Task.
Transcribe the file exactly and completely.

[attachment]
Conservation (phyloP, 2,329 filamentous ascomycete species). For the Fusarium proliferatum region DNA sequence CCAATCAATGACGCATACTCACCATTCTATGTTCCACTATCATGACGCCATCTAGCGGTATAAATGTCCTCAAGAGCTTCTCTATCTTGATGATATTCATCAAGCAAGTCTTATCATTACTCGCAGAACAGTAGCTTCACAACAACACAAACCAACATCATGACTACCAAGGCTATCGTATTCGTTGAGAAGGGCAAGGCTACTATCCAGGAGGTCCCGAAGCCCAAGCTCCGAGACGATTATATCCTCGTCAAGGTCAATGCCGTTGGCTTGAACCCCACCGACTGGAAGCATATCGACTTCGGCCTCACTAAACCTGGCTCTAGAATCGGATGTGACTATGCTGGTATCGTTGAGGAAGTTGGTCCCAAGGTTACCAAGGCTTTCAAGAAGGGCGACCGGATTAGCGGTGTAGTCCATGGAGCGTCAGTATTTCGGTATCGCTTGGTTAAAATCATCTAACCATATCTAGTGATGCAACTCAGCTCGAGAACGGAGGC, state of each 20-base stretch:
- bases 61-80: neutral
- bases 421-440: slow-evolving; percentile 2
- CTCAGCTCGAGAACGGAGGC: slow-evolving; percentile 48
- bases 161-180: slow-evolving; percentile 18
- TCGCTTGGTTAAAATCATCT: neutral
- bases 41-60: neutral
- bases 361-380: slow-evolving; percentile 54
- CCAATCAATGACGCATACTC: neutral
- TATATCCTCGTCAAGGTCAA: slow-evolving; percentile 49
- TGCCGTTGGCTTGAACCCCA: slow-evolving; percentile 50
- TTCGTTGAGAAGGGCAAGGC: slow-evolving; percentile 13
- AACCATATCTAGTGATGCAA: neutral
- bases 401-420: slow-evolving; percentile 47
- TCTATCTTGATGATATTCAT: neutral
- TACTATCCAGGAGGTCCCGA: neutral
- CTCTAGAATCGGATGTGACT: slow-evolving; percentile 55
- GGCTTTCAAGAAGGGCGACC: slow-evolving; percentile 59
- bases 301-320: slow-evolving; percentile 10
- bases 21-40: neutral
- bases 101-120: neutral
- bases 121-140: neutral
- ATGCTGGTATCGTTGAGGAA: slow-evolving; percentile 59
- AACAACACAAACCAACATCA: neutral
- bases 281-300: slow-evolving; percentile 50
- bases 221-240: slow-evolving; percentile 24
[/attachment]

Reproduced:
Conservation (phyloP, 2,329 filamentous ascomycete species). For the Fusarium proliferatum region DNA sequence CCAATCAATGACGCATACTCACCATTCTATGTTCCACTATCATGACGCCATCTAGCGGTATAAATGTCCTCAAGAGCTTCTCTATCTTGATGATATTCATCAAGCAAGTCTTATCATTACTCGCAGAACAGTAGCTTCACAACAACACAAACCAACATCATGACTACCAAGGCTATCGTATTCGTTGAGAAGGGCAAGGCTACTATCCAGGAGGTCCCGAAGCCCAAGCTCCGAGACGATTATATCCTCGTCAAGGTCAATGCCGTTGGCTTGAACCCCACCGACTGGAAGCATATCGACTTCGGCCTCACTAAACCTGGCTCTAGAATCGGATGTGACTATGCTGGTATCGTTGAGGAAGTTGGTCCCAAGGTTACCAAGGCTTTCAAGAAGGGCGACCGGATTAGCGGTGTAGTCCATGGAGCGTCAGTATTTCGGTATCGCTTGGTTAAAATCATCTAACCATATCTAGTGATGCAACTCAGCTCGAGAACGGAGGC, state of each 20-base stretch:
- bases 61-80: neutral
- bases 421-440: slow-evolving; percentile 2
- CTCAGCTCGAGAACGGAGGC: slow-evolving; percentile 48
- bases 161-180: slow-evolving; percentile 18
- TCGCTTGGTTAAAATCATCT: neutral
- bases 41-60: neutral
- bases 361-380: slow-evolving; percentile 54
- CCAATCAATGACGCATACTC: neutral
- TATATCCTCGTCAAGGTCAA: slow-evolving; percentile 49
- TGCCGTTGGCTTGAACCCCA: slow-evolving; percentile 50
- TTCGTTGAGAAGGGCAAGGC: slow-evolving; percentile 13
- AACCATATCTAGTGATGCAA: neutral
- bases 401-420: slow-evolving; percentile 47
- TCTATCTTGATGATATTCAT: neutral
- TACTATCCAGGAGGTCCCGA: neutral
- CTCTAGAATCGGATGTGACT: slow-evolving; percentile 55
- GGCTTTCAAGAAGGGCGACC: slow-evolving; percentile 59
- bases 301-320: slow-evolving; percentile 10
- bases 21-40: neutral
- bases 101-120: neutral
- bases 121-140: neutral
- ATGCTGGTATCGTTGAGGAA: slow-evolving; percentile 59
- AACAACACAAACCAACATCA: neutral
- bases 281-300: slow-evolving; percentile 50
- bases 221-240: slow-evolving; percentile 24